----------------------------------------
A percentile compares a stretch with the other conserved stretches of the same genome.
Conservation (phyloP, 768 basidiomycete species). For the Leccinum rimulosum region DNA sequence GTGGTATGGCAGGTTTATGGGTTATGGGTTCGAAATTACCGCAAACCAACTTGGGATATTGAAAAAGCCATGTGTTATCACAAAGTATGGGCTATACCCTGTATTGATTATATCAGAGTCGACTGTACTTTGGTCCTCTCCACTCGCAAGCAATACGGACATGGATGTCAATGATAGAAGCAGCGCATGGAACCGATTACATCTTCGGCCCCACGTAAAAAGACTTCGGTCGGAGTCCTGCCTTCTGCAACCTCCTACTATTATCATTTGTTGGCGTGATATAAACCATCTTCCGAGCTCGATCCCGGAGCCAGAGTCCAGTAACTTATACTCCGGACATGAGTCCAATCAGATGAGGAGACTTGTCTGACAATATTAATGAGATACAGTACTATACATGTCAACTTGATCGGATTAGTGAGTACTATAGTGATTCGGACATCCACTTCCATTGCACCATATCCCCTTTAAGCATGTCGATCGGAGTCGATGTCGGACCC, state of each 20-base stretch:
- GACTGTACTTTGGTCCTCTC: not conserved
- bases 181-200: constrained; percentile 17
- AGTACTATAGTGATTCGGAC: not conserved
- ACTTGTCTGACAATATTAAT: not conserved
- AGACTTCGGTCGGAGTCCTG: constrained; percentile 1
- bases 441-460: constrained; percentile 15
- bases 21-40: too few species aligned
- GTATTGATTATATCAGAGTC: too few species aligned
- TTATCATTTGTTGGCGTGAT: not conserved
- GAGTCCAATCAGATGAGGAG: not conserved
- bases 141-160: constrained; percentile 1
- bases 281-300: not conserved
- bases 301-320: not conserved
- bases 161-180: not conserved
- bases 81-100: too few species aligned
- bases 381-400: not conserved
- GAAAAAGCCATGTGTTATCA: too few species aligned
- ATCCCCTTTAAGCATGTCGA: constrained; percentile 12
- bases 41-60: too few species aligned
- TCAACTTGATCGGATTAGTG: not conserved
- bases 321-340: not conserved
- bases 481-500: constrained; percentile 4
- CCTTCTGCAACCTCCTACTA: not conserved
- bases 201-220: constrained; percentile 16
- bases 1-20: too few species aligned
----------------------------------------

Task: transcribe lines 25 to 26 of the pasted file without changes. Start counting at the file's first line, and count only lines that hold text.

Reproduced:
- CCTTCTGCAACCTCCTACTA: not conserved
- bases 201-220: constrained; percentile 16